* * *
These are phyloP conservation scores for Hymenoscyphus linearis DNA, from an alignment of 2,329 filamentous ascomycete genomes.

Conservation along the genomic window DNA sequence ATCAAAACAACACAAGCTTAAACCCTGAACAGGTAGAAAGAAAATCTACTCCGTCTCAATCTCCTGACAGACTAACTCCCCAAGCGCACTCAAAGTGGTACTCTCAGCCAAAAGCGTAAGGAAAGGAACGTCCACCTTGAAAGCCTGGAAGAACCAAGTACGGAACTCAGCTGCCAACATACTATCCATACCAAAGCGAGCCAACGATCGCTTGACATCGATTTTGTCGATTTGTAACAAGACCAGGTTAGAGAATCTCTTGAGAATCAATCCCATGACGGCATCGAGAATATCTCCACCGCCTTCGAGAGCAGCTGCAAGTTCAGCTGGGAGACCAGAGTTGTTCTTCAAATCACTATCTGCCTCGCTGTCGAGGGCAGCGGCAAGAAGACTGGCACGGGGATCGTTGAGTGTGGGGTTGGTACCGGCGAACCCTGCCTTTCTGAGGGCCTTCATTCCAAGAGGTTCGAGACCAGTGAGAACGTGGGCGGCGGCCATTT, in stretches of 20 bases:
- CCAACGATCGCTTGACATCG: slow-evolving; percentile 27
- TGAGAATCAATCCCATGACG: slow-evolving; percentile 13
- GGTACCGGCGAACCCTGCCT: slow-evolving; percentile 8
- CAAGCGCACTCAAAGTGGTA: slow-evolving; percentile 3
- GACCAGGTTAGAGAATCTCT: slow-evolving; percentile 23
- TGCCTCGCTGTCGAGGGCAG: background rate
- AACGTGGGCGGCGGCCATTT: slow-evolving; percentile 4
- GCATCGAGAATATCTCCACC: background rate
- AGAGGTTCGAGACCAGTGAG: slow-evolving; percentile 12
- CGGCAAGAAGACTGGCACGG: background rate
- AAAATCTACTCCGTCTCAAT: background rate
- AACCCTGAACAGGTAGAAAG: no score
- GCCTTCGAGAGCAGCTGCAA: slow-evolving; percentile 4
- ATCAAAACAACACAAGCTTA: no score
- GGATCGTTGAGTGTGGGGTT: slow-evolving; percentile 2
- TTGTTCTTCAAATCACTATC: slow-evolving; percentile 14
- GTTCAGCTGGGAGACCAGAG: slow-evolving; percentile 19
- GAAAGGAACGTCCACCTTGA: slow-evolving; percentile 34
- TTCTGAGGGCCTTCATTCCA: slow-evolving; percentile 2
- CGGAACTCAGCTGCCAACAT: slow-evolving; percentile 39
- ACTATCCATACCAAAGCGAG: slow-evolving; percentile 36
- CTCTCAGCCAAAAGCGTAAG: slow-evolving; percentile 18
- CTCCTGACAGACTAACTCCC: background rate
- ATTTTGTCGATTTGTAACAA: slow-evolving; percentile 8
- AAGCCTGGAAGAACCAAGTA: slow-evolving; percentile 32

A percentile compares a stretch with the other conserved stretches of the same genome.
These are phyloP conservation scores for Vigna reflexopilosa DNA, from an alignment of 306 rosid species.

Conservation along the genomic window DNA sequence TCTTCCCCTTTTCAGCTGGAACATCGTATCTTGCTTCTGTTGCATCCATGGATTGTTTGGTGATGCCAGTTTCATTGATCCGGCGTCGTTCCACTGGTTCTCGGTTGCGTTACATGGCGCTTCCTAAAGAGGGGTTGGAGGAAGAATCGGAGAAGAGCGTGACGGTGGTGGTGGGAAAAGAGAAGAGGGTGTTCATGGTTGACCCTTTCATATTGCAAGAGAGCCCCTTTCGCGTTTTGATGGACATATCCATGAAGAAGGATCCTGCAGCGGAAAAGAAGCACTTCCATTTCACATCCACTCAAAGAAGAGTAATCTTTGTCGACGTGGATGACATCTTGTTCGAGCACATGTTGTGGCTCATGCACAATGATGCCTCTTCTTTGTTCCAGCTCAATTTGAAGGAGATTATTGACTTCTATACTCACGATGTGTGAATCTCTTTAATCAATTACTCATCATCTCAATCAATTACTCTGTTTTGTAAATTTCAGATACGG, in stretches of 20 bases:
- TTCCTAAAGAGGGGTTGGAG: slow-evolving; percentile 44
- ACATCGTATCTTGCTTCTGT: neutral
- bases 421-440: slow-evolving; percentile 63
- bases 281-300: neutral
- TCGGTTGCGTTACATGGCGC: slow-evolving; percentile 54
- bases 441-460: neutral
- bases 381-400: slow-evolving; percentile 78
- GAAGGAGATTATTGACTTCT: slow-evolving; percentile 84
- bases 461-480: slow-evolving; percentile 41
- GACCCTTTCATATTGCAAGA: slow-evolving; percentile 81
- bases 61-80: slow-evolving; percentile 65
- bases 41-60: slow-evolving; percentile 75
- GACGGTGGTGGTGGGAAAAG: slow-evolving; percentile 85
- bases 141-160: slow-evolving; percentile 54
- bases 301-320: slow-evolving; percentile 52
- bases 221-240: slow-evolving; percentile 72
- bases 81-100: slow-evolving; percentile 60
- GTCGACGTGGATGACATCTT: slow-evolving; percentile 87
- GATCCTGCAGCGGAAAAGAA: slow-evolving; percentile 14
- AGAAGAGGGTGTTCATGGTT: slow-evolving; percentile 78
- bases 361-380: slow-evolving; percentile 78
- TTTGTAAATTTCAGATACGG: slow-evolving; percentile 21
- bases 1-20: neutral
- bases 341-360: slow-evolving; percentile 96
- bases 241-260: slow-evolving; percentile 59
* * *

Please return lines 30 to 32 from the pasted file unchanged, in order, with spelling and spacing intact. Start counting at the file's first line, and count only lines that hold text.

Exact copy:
Conservation along the genomic window DNA sequence TCTTCCCCTTTTCAGCTGGAACATCGTATCTTGCTTCTGTTGCATCCATGGATTGTTTGGTGATGCCAGTTTCATTGATCCGGCGTCGTTCCACTGGTTCTCGGTTGCGTTACATGGCGCTTCCTAAAGAGGGGTTGGAGGAAGAATCGGAGAAGAGCGTGACGGTGGTGGTGGGAAAAGAGAAGAGGGTGTTCATGGTTGACCCTTTCATATTGCAAGAGAGCCCCTTTCGCGTTTTGATGGACATATCCATGAAGAAGGATCCTGCAGCGGAAAAGAAGCACTTCCATTTCACATCCACTCAAAGAAGAGTAATCTTTGTCGACGTGGATGACATCTTGTTCGAGCACATGTTGTGGCTCATGCACAATGATGCCTCTTCTTTGTTCCAGCTCAATTTGAAGGAGATTATTGACTTCTATACTCACGATGTGTGAATCTCTTTAATCAATTACTCATCATCTCAATCAATTACTCTGTTTTGTAAATTTCAGATACGG, in stretches of 20 bases:
- TTCCTAAAGAGGGGTTGGAG: slow-evolving; percentile 44
- ACATCGTATCTTGCTTCTGT: neutral